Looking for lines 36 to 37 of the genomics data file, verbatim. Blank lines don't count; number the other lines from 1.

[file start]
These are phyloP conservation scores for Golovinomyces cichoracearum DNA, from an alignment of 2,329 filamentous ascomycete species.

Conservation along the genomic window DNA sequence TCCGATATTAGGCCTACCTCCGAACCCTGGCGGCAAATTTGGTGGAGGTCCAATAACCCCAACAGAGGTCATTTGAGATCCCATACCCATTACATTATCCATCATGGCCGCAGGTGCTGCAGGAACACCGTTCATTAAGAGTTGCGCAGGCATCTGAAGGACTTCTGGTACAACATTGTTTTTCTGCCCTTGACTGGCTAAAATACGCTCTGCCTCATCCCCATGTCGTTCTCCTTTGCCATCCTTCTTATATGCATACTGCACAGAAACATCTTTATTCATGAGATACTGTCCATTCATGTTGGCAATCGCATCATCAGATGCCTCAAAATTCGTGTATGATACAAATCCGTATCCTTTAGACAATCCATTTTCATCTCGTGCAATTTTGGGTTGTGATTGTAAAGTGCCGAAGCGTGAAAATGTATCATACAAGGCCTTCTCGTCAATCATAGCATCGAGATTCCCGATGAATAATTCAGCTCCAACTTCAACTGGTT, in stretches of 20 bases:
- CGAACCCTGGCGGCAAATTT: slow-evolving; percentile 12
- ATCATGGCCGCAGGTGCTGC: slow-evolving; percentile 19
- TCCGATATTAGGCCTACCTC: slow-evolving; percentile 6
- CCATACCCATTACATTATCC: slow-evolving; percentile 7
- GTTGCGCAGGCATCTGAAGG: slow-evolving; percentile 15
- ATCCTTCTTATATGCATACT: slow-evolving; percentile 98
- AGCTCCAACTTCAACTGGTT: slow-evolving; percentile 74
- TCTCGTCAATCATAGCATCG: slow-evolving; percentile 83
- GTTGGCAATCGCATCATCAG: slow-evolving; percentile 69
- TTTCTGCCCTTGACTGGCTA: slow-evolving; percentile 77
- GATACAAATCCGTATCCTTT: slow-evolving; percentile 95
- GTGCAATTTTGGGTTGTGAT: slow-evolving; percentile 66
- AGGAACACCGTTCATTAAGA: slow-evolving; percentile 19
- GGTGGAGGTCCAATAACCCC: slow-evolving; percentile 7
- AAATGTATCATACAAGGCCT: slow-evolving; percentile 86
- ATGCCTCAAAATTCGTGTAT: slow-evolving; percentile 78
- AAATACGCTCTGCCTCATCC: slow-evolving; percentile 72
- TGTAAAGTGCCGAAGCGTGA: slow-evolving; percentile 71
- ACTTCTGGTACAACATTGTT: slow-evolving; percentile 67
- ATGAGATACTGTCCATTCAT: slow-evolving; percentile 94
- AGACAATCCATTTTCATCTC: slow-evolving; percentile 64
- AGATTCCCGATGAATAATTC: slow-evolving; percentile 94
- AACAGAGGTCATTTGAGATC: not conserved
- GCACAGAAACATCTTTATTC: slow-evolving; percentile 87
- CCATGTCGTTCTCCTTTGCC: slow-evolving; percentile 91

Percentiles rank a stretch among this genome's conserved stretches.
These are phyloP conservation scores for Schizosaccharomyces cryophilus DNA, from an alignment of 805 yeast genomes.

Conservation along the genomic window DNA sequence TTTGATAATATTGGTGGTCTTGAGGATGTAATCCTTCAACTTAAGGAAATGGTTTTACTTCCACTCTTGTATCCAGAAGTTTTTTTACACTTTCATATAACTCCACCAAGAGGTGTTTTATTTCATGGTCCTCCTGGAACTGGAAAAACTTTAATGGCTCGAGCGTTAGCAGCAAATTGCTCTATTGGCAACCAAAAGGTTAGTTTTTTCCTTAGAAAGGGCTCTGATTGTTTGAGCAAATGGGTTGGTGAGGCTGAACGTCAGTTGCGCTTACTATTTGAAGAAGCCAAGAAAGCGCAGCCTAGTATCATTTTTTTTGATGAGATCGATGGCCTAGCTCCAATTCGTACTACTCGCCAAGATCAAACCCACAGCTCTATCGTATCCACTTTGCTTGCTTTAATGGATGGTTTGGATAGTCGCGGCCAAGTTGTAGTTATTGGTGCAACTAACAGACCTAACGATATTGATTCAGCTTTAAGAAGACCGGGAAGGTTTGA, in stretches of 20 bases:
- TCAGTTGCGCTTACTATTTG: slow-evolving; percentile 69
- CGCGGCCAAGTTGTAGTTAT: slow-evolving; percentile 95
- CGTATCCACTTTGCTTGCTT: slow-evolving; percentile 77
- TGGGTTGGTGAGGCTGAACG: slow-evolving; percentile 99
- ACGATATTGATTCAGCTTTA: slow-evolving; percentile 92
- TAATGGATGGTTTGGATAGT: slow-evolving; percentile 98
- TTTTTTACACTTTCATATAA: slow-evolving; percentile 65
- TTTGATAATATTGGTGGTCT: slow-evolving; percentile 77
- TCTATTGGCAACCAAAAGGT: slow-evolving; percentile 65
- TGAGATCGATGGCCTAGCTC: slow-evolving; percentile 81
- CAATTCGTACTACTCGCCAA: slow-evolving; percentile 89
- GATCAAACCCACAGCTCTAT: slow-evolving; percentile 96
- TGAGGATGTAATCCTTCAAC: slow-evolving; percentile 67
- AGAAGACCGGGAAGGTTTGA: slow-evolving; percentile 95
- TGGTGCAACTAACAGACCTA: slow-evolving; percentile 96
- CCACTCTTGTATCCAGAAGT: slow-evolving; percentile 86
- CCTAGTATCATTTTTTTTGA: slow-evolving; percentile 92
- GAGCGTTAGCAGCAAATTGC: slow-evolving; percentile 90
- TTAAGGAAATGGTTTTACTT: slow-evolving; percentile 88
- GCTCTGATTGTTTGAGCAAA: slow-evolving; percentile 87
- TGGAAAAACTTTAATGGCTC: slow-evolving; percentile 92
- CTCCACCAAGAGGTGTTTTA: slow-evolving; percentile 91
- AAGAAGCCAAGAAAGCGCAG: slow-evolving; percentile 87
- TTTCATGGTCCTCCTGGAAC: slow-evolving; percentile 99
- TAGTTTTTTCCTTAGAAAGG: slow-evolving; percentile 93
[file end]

- TAATGGATGGTTTGGATAGT: slow-evolving; percentile 98
- TTTTTTACACTTTCATATAA: slow-evolving; percentile 65